19. Competency. With a grant from a parent, SAS hired three curriculum specialists to work with elementary, middle, and high school teams to develop a competency-based curriculum. A well-developed competency framework has been drafted and will be introduced next year. Standards-based grading is already in place K-8.

20. Model Classrooms. In preparation for rebuilding and remodeling the entire SAS campus, model classroom pods called Pathfinder Spaces were developed to illustrate the future learning environment and to investigate specific options regarding groupings, dividing walls, furniture, lighting and air conditioning systems.

“These flexible learning spaces are different than the open concept of the 1970s,” said Kimball. “The goals, strategies, practices, equipment, and materials are different–teachers are actualizing the four questions of PLC in real time,” added Kimball.

The progress the SAS team has made over the last six years is remarkable. Add SAS to your list of schools worth visiting.

Key Takeaways

[:15] About today’s episode with Tom, Chip Kimball, and Jennifer Sparrow.
[1:10] Tom welcomes Chip and Jennifer to the podcast.
[1:21] Tom’s and Chip’s background together, and why Chip decided to join SAS in 2012.
[2:50] Chip’s progress in shaping SAS’s education and facility.
[5:26] Jennifer’s background as an international educator, and what originally drew her to SAS.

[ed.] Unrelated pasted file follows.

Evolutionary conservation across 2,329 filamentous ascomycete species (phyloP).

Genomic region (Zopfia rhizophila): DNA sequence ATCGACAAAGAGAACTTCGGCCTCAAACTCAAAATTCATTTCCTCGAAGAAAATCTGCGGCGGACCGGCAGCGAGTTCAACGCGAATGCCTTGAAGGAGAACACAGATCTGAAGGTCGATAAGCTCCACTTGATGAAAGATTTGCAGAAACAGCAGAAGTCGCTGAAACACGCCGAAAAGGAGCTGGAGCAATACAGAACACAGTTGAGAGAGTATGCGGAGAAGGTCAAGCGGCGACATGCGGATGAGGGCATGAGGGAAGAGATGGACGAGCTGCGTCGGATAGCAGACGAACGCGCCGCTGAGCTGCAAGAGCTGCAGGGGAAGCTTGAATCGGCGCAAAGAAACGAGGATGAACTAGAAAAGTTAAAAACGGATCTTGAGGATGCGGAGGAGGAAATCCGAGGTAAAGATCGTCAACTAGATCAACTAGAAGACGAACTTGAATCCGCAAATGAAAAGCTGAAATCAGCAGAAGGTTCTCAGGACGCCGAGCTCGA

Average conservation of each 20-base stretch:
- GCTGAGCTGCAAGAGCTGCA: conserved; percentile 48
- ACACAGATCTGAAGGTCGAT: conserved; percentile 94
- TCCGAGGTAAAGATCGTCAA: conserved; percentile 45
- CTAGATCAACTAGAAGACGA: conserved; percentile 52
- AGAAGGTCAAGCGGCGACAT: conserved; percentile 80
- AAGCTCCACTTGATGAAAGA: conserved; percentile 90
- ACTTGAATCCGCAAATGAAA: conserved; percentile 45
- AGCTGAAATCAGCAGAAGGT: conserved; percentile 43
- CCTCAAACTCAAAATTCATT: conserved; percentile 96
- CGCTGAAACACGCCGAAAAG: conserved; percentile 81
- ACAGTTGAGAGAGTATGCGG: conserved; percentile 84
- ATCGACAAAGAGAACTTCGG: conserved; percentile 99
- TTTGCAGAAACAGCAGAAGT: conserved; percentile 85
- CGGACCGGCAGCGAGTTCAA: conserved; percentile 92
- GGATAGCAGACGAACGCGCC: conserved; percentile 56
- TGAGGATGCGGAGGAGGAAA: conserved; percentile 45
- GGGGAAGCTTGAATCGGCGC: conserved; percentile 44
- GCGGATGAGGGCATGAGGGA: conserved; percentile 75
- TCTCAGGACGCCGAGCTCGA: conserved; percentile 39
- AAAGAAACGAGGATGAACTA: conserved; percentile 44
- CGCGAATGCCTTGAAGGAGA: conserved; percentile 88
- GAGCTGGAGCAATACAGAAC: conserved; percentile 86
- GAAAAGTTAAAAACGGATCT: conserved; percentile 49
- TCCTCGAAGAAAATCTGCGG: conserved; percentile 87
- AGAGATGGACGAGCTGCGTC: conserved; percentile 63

[8:12] Tom highlights some of the remarkable progress at Singapore American School since he last visited (two years ago), such as the talent
agenda.
[11:18] Jennifer’s and Chip’s thoughts on fostering talent and the importance of their institutional commitments.
[14:18] About SAS’s professional learning communities (PLC.)
[15:20] Jennifer speaks about how they continue to support, encourage, and monitor their PLC practices.
[17:05] Chip speaks about some of the investments that they’ve made to strengthen their PLC practices.
[20:44] Tom highlights another sign of remarkable progress at Singapore American School: care and guidance (such as adding more social-emotional programming). Jennifer and Chip speak about their work towards this and the progress they’ve made.
[22:53] Two more signs of remarkable progress at Singapore American School: better response intervention and PLC (What if kids don’t get it? How do we intervene? And if they do get it, how do we accelerate their learning?)